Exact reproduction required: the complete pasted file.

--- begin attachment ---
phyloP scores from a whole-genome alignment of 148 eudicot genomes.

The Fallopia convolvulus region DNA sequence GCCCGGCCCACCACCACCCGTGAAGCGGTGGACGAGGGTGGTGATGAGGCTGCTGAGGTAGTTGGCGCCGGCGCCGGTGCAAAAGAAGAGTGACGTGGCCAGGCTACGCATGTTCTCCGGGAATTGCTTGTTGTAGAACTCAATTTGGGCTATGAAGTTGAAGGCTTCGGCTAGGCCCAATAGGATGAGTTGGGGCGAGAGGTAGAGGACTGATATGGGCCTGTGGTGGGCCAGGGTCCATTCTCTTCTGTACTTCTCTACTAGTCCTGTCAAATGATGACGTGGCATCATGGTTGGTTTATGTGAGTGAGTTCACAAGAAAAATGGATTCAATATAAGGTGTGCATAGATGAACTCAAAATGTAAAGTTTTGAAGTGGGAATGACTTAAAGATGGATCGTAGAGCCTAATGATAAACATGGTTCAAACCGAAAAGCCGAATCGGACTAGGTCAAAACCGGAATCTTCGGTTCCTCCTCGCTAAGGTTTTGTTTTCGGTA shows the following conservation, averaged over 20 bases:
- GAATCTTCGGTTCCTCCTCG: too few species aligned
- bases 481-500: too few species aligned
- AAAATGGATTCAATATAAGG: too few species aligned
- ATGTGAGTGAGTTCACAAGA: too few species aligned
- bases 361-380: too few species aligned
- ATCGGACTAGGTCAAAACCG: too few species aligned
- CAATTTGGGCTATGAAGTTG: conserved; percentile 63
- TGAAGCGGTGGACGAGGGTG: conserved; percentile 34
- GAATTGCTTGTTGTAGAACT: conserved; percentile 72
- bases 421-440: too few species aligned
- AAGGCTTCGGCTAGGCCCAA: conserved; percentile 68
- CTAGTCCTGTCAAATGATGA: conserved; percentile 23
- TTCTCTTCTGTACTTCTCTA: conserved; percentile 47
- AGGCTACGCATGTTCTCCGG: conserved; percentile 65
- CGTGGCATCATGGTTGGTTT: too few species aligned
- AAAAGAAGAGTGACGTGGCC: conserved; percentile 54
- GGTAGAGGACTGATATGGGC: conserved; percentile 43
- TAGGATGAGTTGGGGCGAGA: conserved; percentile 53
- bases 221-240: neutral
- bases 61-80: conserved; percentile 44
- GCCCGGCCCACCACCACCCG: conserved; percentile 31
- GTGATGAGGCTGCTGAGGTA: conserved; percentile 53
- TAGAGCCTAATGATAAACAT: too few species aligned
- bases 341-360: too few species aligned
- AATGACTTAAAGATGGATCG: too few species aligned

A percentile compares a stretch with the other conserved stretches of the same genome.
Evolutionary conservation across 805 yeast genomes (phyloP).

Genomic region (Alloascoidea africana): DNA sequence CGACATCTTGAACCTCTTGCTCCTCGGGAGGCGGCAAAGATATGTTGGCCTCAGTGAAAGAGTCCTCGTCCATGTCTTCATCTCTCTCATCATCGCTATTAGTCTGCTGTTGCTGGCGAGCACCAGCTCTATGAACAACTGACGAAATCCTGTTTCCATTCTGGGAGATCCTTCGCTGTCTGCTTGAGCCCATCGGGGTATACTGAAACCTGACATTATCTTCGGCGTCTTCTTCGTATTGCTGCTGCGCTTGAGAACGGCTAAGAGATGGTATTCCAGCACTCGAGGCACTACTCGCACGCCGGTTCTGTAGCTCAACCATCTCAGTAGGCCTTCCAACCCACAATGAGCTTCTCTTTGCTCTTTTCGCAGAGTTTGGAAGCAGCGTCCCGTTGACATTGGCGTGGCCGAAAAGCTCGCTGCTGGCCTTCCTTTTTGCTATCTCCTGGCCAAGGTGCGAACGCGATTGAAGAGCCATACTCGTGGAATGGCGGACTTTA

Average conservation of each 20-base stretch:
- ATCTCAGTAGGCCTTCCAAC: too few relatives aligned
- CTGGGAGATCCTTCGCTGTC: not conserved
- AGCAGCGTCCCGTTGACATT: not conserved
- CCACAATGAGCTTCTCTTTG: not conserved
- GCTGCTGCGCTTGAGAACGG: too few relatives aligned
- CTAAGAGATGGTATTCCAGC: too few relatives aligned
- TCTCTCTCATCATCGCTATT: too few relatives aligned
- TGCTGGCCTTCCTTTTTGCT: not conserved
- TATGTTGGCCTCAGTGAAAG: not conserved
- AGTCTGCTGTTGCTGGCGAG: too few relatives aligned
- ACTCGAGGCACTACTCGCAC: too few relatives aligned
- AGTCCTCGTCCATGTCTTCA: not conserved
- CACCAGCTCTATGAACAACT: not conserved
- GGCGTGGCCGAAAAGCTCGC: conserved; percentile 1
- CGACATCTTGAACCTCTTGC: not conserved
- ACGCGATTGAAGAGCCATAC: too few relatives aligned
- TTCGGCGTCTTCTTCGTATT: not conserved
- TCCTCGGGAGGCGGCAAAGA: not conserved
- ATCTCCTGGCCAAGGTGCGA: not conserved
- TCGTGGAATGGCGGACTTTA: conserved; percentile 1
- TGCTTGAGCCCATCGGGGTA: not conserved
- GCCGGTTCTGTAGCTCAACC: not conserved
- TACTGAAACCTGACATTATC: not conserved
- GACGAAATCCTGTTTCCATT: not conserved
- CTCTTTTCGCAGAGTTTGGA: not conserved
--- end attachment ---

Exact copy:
phyloP scores from a whole-genome alignment of 148 eudicot genomes.

The Fallopia convolvulus region DNA sequence GCCCGGCCCACCACCACCCGTGAAGCGGTGGACGAGGGTGGTGATGAGGCTGCTGAGGTAGTTGGCGCCGGCGCCGGTGCAAAAGAAGAGTGACGTGGCCAGGCTACGCATGTTCTCCGGGAATTGCTTGTTGTAGAACTCAATTTGGGCTATGAAGTTGAAGGCTTCGGCTAGGCCCAATAGGATGAGTTGGGGCGAGAGGTAGAGGACTGATATGGGCCTGTGGTGGGCCAGGGTCCATTCTCTTCTGTACTTCTCTACTAGTCCTGTCAAATGATGACGTGGCATCATGGTTGGTTTATGTGAGTGAGTTCACAAGAAAAATGGATTCAATATAAGGTGTGCATAGATGAACTCAAAATGTAAAGTTTTGAAGTGGGAATGACTTAAAGATGGATCGTAGAGCCTAATGATAAACATGGTTCAAACCGAAAAGCCGAATCGGACTAGGTCAAAACCGGAATCTTCGGTTCCTCCTCGCTAAGGTTTTGTTTTCGGTA shows the following conservation, averaged over 20 bases:
- GAATCTTCGGTTCCTCCTCG: too few species aligned
- bases 481-500: too few species aligned
- AAAATGGATTCAATATAAGG: too few species aligned
- ATGTGAGTGAGTTCACAAGA: too few species aligned
- bases 361-380: too few species aligned
- ATCGGACTAGGTCAAAACCG: too few species aligned
- CAATTTGGGCTATGAAGTTG: conserved; percentile 63
- TGAAGCGGTGGACGAGGGTG: conserved; percentile 34
- GAATTGCTTGTTGTAGAACT: conserved; percentile 72
- bases 421-440: too few species aligned
- AAGGCTTCGGCTAGGCCCAA: conserved; percentile 68
- CTAGTCCTGTCAAATGATGA: conserved; percentile 23
- TTCTCTTCTGTACTTCTCTA: conserved; percentile 47
- AGGCTACGCATGTTCTCCGG: conserved; percentile 65
- CGTGGCATCATGGTTGGTTT: too few species aligned
- AAAAGAAGAGTGACGTGGCC: conserved; percentile 54
- GGTAGAGGACTGATATGGGC: conserved; percentile 43
- TAGGATGAGTTGGGGCGAGA: conserved; percentile 53
- bases 221-240: neutral
- bases 61-80: conserved; percentile 44
- GCCCGGCCCACCACCACCCG: conserved; percentile 31
- GTGATGAGGCTGCTGAGGTA: conserved; percentile 53
- TAGAGCCTAATGATAAACAT: too few species aligned
- bases 341-360: too few species aligned
- AATGACTTAAAGATGGATCG: too few species aligned

A percentile compares a stretch with the other conserved stretches of the same genome.
Evolutionary conservation across 805 yeast genomes (phyloP).

Genomic region (Alloascoidea africana): DNA sequence CGACATCTTGAACCTCTTGCTCCTCGGGAGGCGGCAAAGATATGTTGGCCTCAGTGAAAGAGTCCTCGTCCATGTCTTCATCTCTCTCATCATCGCTATTAGTCTGCTGTTGCTGGCGAGCACCAGCTCTATGAACAACTGACGAAATCCTGTTTCCATTCTGGGAGATCCTTCGCTGTCTGCTTGAGCCCATCGGGGTATACTGAAACCTGACATTATCTTCGGCGTCTTCTTCGTATTGCTGCTGCGCTTGAGAACGGCTAAGAGATGGTATTCCAGCACTCGAGGCACTACTCGCACGCCGGTTCTGTAGCTCAACCATCTCAGTAGGCCTTCCAACCCACAATGAGCTTCTCTTTGCTCTTTTCGCAGAGTTTGGAAGCAGCGTCCCGTTGACATTGGCGTGGCCGAAAAGCTCGCTGCTGGCCTTCCTTTTTGCTATCTCCTGGCCAAGGTGCGAACGCGATTGAAGAGCCATACTCGTGGAATGGCGGACTTTA

Average conservation of each 20-base stretch:
- ATCTCAGTAGGCCTTCCAAC: too few relatives aligned
- CTGGGAGATCCTTCGCTGTC: not conserved
- AGCAGCGTCCCGTTGACATT: not conserved
- CCACAATGAGCTTCTCTTTG: not conserved
- GCTGCTGCGCTTGAGAACGG: too few relatives aligned
- CTAAGAGATGGTATTCCAGC: too few relatives aligned
- TCTCTCTCATCATCGCTATT: too few relatives aligned
- TGCTGGCCTTCCTTTTTGCT: not conserved
- TATGTTGGCCTCAGTGAAAG: not conserved
- AGTCTGCTGTTGCTGGCGAG: too few relatives aligned
- ACTCGAGGCACTACTCGCAC: too few relatives aligned
- AGTCCTCGTCCATGTCTTCA: not conserved
- CACCAGCTCTATGAACAACT: not conserved
- GGCGTGGCCGAAAAGCTCGC: conserved; percentile 1
- CGACATCTTGAACCTCTTGC: not conserved
- ACGCGATTGAAGAGCCATAC: too few relatives aligned
- TTCGGCGTCTTCTTCGTATT: not conserved
- TCCTCGGGAGGCGGCAAAGA: not conserved
- ATCTCCTGGCCAAGGTGCGA: not conserved
- TCGTGGAATGGCGGACTTTA: conserved; percentile 1
- TGCTTGAGCCCATCGGGGTA: not conserved
- GCCGGTTCTGTAGCTCAACC: not conserved
- TACTGAAACCTGACATTATC: not conserved
- GACGAAATCCTGTTTCCATT: not conserved
- CTCTTTTCGCAGAGTTTGGA: not conserved